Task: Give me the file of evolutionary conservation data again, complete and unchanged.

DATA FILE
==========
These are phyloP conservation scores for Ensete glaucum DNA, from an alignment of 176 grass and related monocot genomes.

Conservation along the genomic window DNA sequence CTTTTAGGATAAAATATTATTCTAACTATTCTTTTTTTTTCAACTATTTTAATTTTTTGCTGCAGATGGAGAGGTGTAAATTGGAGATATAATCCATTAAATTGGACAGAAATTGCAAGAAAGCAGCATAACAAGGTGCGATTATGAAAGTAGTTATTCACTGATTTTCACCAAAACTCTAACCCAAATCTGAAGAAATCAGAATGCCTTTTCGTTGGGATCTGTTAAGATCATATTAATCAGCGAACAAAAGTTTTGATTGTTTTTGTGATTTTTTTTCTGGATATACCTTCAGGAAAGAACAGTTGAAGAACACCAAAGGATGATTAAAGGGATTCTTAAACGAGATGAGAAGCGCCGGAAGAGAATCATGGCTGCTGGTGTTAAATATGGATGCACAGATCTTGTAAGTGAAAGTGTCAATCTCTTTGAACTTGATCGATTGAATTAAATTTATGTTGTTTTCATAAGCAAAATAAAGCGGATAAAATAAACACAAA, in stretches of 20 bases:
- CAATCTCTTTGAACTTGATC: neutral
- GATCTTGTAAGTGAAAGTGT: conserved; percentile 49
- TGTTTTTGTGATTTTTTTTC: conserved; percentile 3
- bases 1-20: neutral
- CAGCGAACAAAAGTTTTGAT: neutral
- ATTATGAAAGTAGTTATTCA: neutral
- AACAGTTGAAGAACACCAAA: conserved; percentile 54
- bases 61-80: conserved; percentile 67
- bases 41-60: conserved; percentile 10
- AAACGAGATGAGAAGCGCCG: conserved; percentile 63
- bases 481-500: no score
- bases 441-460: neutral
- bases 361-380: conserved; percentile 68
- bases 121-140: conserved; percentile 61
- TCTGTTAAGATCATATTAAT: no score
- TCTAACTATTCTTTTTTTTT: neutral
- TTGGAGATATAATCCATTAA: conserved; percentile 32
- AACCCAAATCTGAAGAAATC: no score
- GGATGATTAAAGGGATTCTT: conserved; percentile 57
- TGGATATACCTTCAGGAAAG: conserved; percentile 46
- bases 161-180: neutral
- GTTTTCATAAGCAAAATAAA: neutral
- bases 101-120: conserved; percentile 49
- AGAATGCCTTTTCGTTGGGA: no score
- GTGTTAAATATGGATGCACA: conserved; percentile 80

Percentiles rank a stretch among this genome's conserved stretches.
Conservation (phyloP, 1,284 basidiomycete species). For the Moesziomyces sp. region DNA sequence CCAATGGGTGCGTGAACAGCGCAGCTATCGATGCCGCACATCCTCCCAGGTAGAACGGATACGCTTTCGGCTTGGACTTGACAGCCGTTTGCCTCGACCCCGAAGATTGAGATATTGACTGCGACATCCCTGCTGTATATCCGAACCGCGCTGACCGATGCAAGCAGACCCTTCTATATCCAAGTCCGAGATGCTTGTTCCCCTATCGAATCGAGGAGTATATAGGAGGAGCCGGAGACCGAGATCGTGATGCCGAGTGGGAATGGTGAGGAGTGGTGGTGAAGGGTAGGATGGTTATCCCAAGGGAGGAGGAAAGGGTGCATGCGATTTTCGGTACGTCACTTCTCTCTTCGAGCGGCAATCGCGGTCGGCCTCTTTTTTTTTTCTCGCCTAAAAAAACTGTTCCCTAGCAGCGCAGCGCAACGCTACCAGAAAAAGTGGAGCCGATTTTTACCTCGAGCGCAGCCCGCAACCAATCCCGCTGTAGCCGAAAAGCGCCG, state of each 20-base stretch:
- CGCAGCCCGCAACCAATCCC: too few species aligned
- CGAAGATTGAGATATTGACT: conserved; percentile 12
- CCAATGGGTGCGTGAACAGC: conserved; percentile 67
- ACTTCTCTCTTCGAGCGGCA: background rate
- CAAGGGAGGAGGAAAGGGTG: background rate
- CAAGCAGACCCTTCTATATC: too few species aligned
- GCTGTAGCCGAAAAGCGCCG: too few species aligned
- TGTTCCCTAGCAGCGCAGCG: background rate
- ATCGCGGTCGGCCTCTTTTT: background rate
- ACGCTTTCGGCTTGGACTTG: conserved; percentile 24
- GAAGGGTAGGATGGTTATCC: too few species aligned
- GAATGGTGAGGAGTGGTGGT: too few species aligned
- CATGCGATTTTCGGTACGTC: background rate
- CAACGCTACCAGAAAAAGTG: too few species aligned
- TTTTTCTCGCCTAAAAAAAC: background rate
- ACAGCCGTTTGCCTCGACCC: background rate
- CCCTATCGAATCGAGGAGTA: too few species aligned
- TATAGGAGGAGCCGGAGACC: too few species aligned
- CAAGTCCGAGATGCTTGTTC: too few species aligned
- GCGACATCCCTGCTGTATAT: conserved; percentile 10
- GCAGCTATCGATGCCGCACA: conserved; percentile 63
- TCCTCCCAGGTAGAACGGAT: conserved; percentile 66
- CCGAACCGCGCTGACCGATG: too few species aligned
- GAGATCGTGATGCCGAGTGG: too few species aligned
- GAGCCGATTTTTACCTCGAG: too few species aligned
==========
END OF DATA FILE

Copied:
These are phyloP conservation scores for Ensete glaucum DNA, from an alignment of 176 grass and related monocot genomes.

Conservation along the genomic window DNA sequence CTTTTAGGATAAAATATTATTCTAACTATTCTTTTTTTTTCAACTATTTTAATTTTTTGCTGCAGATGGAGAGGTGTAAATTGGAGATATAATCCATTAAATTGGACAGAAATTGCAAGAAAGCAGCATAACAAGGTGCGATTATGAAAGTAGTTATTCACTGATTTTCACCAAAACTCTAACCCAAATCTGAAGAAATCAGAATGCCTTTTCGTTGGGATCTGTTAAGATCATATTAATCAGCGAACAAAAGTTTTGATTGTTTTTGTGATTTTTTTTCTGGATATACCTTCAGGAAAGAACAGTTGAAGAACACCAAAGGATGATTAAAGGGATTCTTAAACGAGATGAGAAGCGCCGGAAGAGAATCATGGCTGCTGGTGTTAAATATGGATGCACAGATCTTGTAAGTGAAAGTGTCAATCTCTTTGAACTTGATCGATTGAATTAAATTTATGTTGTTTTCATAAGCAAAATAAAGCGGATAAAATAAACACAAA, in stretches of 20 bases:
- CAATCTCTTTGAACTTGATC: neutral
- GATCTTGTAAGTGAAAGTGT: conserved; percentile 49
- TGTTTTTGTGATTTTTTTTC: conserved; percentile 3
- bases 1-20: neutral
- CAGCGAACAAAAGTTTTGAT: neutral
- ATTATGAAAGTAGTTATTCA: neutral
- AACAGTTGAAGAACACCAAA: conserved; percentile 54
- bases 61-80: conserved; percentile 67
- bases 41-60: conserved; percentile 10
- AAACGAGATGAGAAGCGCCG: conserved; percentile 63
- bases 481-500: no score
- bases 441-460: neutral
- bases 361-380: conserved; percentile 68
- bases 121-140: conserved; percentile 61
- TCTGTTAAGATCATATTAAT: no score
- TCTAACTATTCTTTTTTTTT: neutral
- TTGGAGATATAATCCATTAA: conserved; percentile 32
- AACCCAAATCTGAAGAAATC: no score
- GGATGATTAAAGGGATTCTT: conserved; percentile 57
- TGGATATACCTTCAGGAAAG: conserved; percentile 46
- bases 161-180: neutral
- GTTTTCATAAGCAAAATAAA: neutral
- bases 101-120: conserved; percentile 49
- AGAATGCCTTTTCGTTGGGA: no score
- GTGTTAAATATGGATGCACA: conserved; percentile 80

Percentiles rank a stretch among this genome's conserved stretches.
Conservation (phyloP, 1,284 basidiomycete species). For the Moesziomyces sp. region DNA sequence CCAATGGGTGCGTGAACAGCGCAGCTATCGATGCCGCACATCCTCCCAGGTAGAACGGATACGCTTTCGGCTTGGACTTGACAGCCGTTTGCCTCGACCCCGAAGATTGAGATATTGACTGCGACATCCCTGCTGTATATCCGAACCGCGCTGACCGATGCAAGCAGACCCTTCTATATCCAAGTCCGAGATGCTTGTTCCCCTATCGAATCGAGGAGTATATAGGAGGAGCCGGAGACCGAGATCGTGATGCCGAGTGGGAATGGTGAGGAGTGGTGGTGAAGGGTAGGATGGTTATCCCAAGGGAGGAGGAAAGGGTGCATGCGATTTTCGGTACGTCACTTCTCTCTTCGAGCGGCAATCGCGGTCGGCCTCTTTTTTTTTTCTCGCCTAAAAAAACTGTTCCCTAGCAGCGCAGCGCAACGCTACCAGAAAAAGTGGAGCCGATTTTTACCTCGAGCGCAGCCCGCAACCAATCCCGCTGTAGCCGAAAAGCGCCG, state of each 20-base stretch:
- CGCAGCCCGCAACCAATCCC: too few species aligned
- CGAAGATTGAGATATTGACT: conserved; percentile 12
- CCAATGGGTGCGTGAACAGC: conserved; percentile 67
- ACTTCTCTCTTCGAGCGGCA: background rate
- CAAGGGAGGAGGAAAGGGTG: background rate
- CAAGCAGACCCTTCTATATC: too few species aligned
- GCTGTAGCCGAAAAGCGCCG: too few species aligned
- TGTTCCCTAGCAGCGCAGCG: background rate
- ATCGCGGTCGGCCTCTTTTT: background rate
- ACGCTTTCGGCTTGGACTTG: conserved; percentile 24
- GAAGGGTAGGATGGTTATCC: too few species aligned
- GAATGGTGAGGAGTGGTGGT: too few species aligned
- CATGCGATTTTCGGTACGTC: background rate
- CAACGCTACCAGAAAAAGTG: too few species aligned
- TTTTTCTCGCCTAAAAAAAC: background rate
- ACAGCCGTTTGCCTCGACCC: background rate
- CCCTATCGAATCGAGGAGTA: too few species aligned
- TATAGGAGGAGCCGGAGACC: too few species aligned
- CAAGTCCGAGATGCTTGTTC: too few species aligned
- GCGACATCCCTGCTGTATAT: conserved; percentile 10
- GCAGCTATCGATGCCGCACA: conserved; percentile 63
- TCCTCCCAGGTAGAACGGAT: conserved; percentile 66
- CCGAACCGCGCTGACCGATG: too few species aligned
- GAGATCGTGATGCCGAGTGG: too few species aligned
- GAGCCGATTTTTACCTCGAG: too few species aligned